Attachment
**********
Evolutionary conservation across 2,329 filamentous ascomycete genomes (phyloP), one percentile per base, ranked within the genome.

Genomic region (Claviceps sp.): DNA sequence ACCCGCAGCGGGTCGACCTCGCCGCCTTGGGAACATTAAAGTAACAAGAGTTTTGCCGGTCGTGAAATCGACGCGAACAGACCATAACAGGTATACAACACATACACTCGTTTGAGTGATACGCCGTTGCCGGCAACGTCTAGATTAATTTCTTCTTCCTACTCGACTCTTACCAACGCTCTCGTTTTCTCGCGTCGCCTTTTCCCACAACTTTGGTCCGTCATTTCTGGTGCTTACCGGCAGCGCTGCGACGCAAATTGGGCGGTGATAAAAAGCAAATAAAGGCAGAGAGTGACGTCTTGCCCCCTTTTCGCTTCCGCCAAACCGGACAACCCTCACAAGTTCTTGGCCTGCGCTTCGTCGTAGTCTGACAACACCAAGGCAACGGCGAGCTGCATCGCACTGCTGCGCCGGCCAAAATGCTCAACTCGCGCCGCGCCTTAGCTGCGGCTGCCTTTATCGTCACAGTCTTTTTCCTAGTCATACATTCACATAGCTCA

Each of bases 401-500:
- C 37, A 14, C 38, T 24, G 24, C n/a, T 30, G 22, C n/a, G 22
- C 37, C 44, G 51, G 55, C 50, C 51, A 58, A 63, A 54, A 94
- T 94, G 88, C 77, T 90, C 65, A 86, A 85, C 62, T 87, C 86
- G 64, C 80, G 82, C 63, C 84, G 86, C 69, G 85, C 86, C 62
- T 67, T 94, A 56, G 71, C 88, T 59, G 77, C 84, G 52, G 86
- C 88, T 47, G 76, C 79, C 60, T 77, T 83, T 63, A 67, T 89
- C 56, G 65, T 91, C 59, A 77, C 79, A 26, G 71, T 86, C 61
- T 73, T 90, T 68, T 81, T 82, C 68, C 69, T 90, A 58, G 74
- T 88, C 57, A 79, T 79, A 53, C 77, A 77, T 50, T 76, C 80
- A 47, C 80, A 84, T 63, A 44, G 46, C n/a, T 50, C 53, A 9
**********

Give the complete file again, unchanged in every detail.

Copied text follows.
Evolutionary conservation across 2,329 filamentous ascomycete genomes (phyloP), one percentile per base, ranked within the genome.

Genomic region (Claviceps sp.): DNA sequence ACCCGCAGCGGGTCGACCTCGCCGCCTTGGGAACATTAAAGTAACAAGAGTTTTGCCGGTCGTGAAATCGACGCGAACAGACCATAACAGGTATACAACACATACACTCGTTTGAGTGATACGCCGTTGCCGGCAACGTCTAGATTAATTTCTTCTTCCTACTCGACTCTTACCAACGCTCTCGTTTTCTCGCGTCGCCTTTTCCCACAACTTTGGTCCGTCATTTCTGGTGCTTACCGGCAGCGCTGCGACGCAAATTGGGCGGTGATAAAAAGCAAATAAAGGCAGAGAGTGACGTCTTGCCCCCTTTTCGCTTCCGCCAAACCGGACAACCCTCACAAGTTCTTGGCCTGCGCTTCGTCGTAGTCTGACAACACCAAGGCAACGGCGAGCTGCATCGCACTGCTGCGCCGGCCAAAATGCTCAACTCGCGCCGCGCCTTAGCTGCGGCTGCCTTTATCGTCACAGTCTTTTTCCTAGTCATACATTCACATAGCTCA

Each of bases 401-500:
- C 37, A 14, C 38, T 24, G 24, C n/a, T 30, G 22, C n/a, G 22
- C 37, C 44, G 51, G 55, C 50, C 51, A 58, A 63, A 54, A 94
- T 94, G 88, C 77, T 90, C 65, A 86, A 85, C 62, T 87, C 86
- G 64, C 80, G 82, C 63, C 84, G 86, C 69, G 85, C 86, C 62
- T 67, T 94, A 56, G 71, C 88, T 59, G 77, C 84, G 52, G 86
- C 88, T 47, G 76, C 79, C 60, T 77, T 83, T 63, A 67, T 89
- C 56, G 65, T 91, C 59, A 77, C 79, A 26, G 71, T 86, C 61
- T 73, T 90, T 68, T 81, T 82, C 68, C 69, T 90, A 58, G 74
- T 88, C 57, A 79, T 79, A 53, C 77, A 77, T 50, T 76, C 80
- A 47, C 80, A 84, T 63, A 44, G 46, C n/a, T 50, C 53, A 9